2009 Call for Papers
Historical and Cultural Explorations of Region, Identity, and Power in the Development of New Communications Technologies
In the first Frontiers of New Media Symposium, held in September 2007, a diverse group of historians and new media scholars explored the ways in which many communication technologies–including telegraph, radio, television, and the internet–have taken shape at least partly in response to the unique circumstances of the American West and have, in turn, helped to shape that region’s development. In so doing, the multiple, often contested meanings of the term “frontier” served as valuable and sometimes provocative tools with which to engage these issues.
Few students of Western history over the last thirty years can be unfamiliar with the long-running debate between those scholars who emphasize the fixed place of the American West, and those who emphasize the moving process of the frontier. In using “place” and “process” to frame this year’s symposium, we do not seek to dredge up an old quarrel, but rather to broaden the scope of our previous symposium and to continue exploring the productive tensions of the frontier metaphor.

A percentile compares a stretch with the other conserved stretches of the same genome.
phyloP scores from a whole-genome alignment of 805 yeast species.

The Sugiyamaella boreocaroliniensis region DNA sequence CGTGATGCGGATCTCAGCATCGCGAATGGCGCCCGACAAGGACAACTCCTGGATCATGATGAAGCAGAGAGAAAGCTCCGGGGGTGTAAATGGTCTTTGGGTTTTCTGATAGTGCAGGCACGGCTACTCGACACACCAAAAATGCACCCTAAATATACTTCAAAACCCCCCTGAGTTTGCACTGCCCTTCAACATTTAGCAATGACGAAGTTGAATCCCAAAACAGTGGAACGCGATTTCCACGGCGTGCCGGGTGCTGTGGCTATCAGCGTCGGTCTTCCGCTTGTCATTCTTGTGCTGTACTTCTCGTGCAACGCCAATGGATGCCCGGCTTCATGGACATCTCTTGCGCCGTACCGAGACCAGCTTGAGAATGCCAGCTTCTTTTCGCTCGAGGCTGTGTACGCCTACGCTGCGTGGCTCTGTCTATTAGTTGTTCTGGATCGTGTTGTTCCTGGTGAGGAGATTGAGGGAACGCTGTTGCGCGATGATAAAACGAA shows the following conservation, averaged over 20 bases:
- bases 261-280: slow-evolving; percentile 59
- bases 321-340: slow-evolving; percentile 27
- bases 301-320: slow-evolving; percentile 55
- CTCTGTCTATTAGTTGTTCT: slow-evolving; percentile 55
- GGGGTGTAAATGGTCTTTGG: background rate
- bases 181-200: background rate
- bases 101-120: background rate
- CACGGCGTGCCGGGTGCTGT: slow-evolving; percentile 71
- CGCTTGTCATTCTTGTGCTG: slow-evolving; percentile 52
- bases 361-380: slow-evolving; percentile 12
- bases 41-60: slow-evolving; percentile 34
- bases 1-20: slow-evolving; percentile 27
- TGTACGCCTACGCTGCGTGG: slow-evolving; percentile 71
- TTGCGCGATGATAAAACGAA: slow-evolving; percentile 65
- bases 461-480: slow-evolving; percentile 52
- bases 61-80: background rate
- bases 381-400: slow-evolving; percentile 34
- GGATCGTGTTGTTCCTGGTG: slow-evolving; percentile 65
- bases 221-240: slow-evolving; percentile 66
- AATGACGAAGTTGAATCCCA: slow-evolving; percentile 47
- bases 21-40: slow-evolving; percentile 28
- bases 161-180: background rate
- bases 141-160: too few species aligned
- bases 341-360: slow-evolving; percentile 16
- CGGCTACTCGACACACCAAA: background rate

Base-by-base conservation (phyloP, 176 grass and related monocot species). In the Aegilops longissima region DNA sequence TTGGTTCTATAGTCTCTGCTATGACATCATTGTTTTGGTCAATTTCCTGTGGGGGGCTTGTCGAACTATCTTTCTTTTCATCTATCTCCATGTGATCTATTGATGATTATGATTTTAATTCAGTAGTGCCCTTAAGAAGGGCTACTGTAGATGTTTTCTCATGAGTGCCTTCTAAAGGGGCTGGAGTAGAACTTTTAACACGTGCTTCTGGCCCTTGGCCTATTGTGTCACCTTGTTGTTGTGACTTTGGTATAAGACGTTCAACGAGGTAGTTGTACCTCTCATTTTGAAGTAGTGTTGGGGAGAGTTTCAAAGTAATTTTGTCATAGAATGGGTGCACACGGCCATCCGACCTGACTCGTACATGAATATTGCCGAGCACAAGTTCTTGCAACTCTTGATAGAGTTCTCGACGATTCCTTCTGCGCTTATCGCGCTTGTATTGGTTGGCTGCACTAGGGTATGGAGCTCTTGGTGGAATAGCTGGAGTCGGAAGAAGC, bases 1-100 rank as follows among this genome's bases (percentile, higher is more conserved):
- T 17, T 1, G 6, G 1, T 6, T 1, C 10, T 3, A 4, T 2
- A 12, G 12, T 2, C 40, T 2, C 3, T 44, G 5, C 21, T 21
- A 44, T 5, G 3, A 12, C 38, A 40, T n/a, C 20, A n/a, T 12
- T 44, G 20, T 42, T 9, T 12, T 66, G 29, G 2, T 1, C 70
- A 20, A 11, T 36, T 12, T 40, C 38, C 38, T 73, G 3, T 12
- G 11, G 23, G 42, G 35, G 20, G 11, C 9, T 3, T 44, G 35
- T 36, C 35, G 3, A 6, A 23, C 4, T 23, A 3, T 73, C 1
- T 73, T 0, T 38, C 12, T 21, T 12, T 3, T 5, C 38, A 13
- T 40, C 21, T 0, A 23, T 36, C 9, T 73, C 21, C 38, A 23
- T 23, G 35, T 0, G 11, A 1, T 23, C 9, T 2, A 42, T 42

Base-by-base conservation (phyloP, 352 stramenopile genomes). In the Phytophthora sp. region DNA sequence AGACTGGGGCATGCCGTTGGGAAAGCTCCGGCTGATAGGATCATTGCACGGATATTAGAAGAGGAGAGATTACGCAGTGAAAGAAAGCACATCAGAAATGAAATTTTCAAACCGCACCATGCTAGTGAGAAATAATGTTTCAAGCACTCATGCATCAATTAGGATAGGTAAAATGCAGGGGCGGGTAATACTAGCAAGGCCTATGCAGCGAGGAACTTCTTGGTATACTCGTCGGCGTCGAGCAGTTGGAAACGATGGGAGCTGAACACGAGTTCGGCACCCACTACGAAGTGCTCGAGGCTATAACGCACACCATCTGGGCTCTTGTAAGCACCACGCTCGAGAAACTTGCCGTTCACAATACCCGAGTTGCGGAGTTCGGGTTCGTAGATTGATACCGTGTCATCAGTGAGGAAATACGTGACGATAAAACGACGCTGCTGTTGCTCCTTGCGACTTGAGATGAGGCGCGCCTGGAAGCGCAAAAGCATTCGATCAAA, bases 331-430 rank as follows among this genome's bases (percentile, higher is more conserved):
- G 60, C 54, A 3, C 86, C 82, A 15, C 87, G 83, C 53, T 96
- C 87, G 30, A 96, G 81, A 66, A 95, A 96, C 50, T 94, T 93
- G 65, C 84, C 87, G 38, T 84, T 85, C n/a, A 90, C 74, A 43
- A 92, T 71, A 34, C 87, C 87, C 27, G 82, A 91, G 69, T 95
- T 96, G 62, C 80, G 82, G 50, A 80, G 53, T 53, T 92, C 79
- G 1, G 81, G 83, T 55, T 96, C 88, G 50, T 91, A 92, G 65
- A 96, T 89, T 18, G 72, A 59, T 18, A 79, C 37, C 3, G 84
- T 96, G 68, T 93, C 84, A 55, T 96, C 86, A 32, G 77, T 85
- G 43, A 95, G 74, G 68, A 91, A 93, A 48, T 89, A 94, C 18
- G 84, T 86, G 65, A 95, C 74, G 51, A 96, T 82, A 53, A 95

What is the place of “place” in the study of new, and old, media? Communication technologies are often said to transcend place, shrinking or erasing distance while homogenizing or assimilating local cultures and economies. Yet geography persists. Supposedly place-transcending media can be shaped and defined by local cultures, regional advantages or disadvantages, territorial governments, and the earth’s environment itself. We encourage participating scholars to think about the role specific places have played and are playing in the history of media and communication–places in the American West like Silicon Valley, Hollywood, and indeed the University of Utah, but also places well beyond it. And we invite our participants to consider the relationship between new media and the natural environment, broadly construed.
How might we explore new media as “process”? One way is to continue our investigation of parallels and divides between new and old media, and to complicate those simple categories with consideration of the once new, the new again, or the always already old. Another is to examine our own processes as scholars. How do new media change the rules or the possibilities for humanities and social science scholarship? What promises do they hold and what practical, intellectual, or ethical challenges do they raise? We hope that participating scholars will engage with these questions as we continue our conversation about new media’s past, present, and future frontiers.